Potassium Argon dating (usually abbreviated to K-Ar) is similar in principle to TL. It is only of use with very old samples - 200,000 to several millions of years ago. But its other major limitation is that it requires the right sort of geological formations and can therefore be used only in certain parts of the planet. Rock crystals contain potassium, which produces the gas argon as it decays. Examination and measurement under laboratory conditions can reveal when the crystal was formed. It is only of use where rock lies above and/or below a sample to give an approximate date, a Terminus Ante Quem (a date after which) or a Terminus Post Quem (a date before which).

Uranium Series is potentially useful for obtaining dates from calcium-rich samples like teeth, shells and calcium carbonate deposits (stalagmites or stalactites or stalagmitic floors, generically and colloquially termed “stal”). Again it operates by knowing the decay rate of isotopes - in this case U235 and U238, which are water soluable and produce thorium and protactinium. It needs a high content of uranium in the sample to be of any use.

If anyone desperately wants me to explain how Pharaonic Egyptian chronology has evolved let me know and I’ll do a piece on that too, but not until after Bloomsbury.


Anonymous said...

This is what I knew about 14C. I hope to be right: I studied this argument more than 20 years ago and my mind is older now...

Carbon is the chemical element of life: all molecules useful for life processes contain carbon (DNA, proteins, sugars, fats, etc.).

Carbon has 3 isotopes: 12C (almost 99%), 13C [around 1%; it is useful in analytical organic chemistry: 13C and 1H-NMR (Nuclear Magnetic Resonance) are powerful complementary metods, with MS (Mass Spectometry), to determine molecular structures] and traces of 14C: it has very low percentual concentration, but in absolute value is an enormous number and this great concentrastion is considered to be costant (this is a reasonable approsimation; what else can we do?).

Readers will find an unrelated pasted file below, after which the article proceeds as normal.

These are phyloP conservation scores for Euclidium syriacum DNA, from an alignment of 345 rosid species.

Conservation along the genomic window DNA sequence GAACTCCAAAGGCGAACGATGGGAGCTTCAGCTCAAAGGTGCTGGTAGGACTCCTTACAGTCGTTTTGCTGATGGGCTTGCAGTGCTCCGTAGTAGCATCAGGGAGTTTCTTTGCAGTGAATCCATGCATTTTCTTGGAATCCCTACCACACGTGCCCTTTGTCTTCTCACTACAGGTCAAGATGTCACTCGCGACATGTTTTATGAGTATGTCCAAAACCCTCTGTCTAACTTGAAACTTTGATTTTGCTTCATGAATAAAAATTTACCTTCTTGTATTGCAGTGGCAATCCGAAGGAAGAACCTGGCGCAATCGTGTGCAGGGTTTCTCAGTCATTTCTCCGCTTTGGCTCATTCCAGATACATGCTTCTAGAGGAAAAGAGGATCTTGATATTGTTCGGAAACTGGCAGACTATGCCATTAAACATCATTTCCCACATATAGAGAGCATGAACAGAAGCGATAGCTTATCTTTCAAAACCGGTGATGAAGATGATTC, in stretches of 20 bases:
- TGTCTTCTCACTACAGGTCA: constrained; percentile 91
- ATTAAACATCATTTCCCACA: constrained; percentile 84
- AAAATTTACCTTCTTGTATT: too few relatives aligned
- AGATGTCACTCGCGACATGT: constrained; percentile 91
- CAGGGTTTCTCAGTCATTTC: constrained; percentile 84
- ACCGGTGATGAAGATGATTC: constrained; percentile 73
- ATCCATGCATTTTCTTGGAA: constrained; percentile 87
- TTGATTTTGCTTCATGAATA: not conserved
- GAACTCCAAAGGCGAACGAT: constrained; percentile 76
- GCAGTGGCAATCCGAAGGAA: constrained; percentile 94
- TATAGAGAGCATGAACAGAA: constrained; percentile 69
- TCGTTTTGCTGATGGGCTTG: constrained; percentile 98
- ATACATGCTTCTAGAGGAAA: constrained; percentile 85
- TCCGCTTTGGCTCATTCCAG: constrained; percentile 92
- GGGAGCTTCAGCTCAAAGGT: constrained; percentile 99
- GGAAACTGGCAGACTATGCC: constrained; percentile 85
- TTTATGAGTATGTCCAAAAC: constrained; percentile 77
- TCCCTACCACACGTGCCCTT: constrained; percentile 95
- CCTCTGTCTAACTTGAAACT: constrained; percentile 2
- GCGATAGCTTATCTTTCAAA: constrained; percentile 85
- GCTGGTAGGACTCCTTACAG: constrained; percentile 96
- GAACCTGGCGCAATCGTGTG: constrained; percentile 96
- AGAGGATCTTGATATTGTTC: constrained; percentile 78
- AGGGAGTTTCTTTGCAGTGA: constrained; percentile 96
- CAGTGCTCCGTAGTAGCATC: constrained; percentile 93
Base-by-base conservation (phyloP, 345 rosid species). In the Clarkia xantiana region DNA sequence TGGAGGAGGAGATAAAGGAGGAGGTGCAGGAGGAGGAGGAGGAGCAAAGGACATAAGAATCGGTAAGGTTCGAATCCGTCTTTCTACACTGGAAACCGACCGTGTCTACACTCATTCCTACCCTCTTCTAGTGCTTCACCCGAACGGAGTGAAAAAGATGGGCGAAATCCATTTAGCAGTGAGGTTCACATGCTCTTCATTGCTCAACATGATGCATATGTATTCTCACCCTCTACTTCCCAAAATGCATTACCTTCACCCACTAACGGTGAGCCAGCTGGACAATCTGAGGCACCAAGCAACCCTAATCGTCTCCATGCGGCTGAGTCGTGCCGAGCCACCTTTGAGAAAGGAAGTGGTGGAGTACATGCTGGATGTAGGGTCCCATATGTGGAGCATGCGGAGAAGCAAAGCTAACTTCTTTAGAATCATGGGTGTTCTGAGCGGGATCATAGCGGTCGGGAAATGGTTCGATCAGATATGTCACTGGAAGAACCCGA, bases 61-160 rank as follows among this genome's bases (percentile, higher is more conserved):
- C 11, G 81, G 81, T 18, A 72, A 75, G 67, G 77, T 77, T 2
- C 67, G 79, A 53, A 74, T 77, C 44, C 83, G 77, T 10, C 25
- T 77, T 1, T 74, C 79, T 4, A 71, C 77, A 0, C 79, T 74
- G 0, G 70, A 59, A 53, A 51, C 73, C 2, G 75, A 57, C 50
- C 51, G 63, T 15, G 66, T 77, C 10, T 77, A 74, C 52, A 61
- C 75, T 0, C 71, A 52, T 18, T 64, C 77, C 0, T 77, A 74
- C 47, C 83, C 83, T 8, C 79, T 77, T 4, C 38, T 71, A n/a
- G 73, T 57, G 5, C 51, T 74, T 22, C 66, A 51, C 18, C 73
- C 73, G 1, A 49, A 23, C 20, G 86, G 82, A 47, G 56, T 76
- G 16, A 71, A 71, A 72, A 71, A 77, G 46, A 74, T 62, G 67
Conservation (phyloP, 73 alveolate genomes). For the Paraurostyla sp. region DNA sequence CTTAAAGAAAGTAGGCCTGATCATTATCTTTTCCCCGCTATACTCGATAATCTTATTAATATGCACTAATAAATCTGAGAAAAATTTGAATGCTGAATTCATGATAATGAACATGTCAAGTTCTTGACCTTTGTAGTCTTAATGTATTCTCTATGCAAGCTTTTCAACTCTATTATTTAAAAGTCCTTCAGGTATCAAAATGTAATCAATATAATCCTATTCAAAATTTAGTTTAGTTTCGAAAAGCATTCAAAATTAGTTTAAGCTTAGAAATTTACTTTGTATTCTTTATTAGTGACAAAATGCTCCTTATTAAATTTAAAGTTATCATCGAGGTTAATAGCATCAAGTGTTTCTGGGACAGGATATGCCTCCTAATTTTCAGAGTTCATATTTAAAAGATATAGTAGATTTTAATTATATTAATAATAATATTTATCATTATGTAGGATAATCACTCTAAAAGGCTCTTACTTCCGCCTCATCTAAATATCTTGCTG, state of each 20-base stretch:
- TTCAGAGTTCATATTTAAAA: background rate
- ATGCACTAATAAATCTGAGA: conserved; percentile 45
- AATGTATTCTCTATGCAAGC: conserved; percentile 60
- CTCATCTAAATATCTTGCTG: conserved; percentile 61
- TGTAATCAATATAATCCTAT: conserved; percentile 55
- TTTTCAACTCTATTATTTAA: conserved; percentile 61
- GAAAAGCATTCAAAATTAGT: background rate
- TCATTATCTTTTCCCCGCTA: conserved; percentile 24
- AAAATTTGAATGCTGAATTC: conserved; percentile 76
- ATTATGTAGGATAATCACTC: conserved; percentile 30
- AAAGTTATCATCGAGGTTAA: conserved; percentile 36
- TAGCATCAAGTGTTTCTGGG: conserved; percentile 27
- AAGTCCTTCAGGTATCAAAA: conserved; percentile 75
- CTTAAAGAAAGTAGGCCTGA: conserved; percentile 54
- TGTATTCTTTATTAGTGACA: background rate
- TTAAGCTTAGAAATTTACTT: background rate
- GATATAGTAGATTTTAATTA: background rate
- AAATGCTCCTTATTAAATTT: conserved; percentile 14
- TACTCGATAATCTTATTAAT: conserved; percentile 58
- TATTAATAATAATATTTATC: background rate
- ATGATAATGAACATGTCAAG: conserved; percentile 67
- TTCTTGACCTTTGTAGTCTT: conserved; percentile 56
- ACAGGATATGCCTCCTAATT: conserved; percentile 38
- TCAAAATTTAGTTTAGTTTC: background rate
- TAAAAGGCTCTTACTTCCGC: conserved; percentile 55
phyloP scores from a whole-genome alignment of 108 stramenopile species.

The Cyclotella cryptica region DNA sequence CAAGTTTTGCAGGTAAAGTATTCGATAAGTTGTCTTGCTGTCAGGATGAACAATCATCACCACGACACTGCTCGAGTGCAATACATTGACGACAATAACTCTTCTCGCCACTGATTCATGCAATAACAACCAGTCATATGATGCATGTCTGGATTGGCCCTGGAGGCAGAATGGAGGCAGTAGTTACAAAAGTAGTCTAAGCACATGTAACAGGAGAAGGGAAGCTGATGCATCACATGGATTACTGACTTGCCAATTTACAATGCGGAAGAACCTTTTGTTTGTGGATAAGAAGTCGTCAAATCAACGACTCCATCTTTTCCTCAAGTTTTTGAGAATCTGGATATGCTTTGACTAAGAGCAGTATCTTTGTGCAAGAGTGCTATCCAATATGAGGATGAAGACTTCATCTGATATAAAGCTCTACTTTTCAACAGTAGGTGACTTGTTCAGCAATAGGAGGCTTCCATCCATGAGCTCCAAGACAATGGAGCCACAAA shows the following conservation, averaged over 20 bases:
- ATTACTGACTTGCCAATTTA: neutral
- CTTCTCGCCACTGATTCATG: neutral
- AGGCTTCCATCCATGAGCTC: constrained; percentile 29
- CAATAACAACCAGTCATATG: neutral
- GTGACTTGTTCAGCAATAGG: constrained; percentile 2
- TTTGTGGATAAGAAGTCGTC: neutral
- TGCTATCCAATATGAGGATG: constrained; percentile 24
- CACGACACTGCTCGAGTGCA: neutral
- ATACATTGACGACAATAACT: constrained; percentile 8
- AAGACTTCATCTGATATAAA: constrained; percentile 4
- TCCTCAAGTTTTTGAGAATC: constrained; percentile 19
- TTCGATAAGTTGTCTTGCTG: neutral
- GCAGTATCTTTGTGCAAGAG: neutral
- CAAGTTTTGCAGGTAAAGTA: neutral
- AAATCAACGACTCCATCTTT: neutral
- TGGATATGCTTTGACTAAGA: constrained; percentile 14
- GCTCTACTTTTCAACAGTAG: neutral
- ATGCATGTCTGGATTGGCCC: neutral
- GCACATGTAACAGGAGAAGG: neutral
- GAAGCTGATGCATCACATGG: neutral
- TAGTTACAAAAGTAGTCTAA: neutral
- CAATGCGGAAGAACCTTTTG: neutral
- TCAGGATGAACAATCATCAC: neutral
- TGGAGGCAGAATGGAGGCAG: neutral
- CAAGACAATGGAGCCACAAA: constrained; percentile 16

Talking about enormuos numbers of atoms / molecules, think for example that a glass of water contains 100 ml = 100 grams of H2O, that is equal to 33 x 10exp23 molecules (1 x 10exp6 = 1 million; 1 x 10exp9 = 1 billion)!

Even if 14C decays, losing a nuclear electron, we can consider, as said, its concentration costant and the decay is a tipical first order kinetic: it is relatively simple resolve the differential equation descriving this process and it is possible to calculate half life, that means time from death to half concentration of 14C in the sample (bones, papirus, ashes etc.).

I have a nice episode to say: years ago, an university of a city in Toscana (I can’t remember if it was Siena or Pisa) tried to date 4 horses of San Marco basilica in Venice.

The horses are in bronze, but in antiquity they were gilded.

Ancients used the tecnique of “amalgama” [chemists calls amalgama a mixture of one metal, gold (Au) in this case, and quicksilver (Hg)]: covering horses with Au / Hg and heating, Hg evaporates (vapours of this metal are extremly toxic; I can’t think of poor workers lungs!), leting Au on bronze.

For heating, they burned wood in the belly of horses, and on ashes remains scholars used the radiocarbon method.

The result was little strange: around 1500 A.D.! What they dated? Simple, the LAST gildation, not the bronze...

Anonymous said...

I was partially wrong: I've forgotten that "costant" concentration is due to tranformation of nitrogen (14N) in carbon (14C) in higher atmosphere.

But I'm happy: I remember the theory of beta decay after a plenty of years I got my degree in chemistry, and now my job is in industrial chemistry: great difference between theory and practical work.....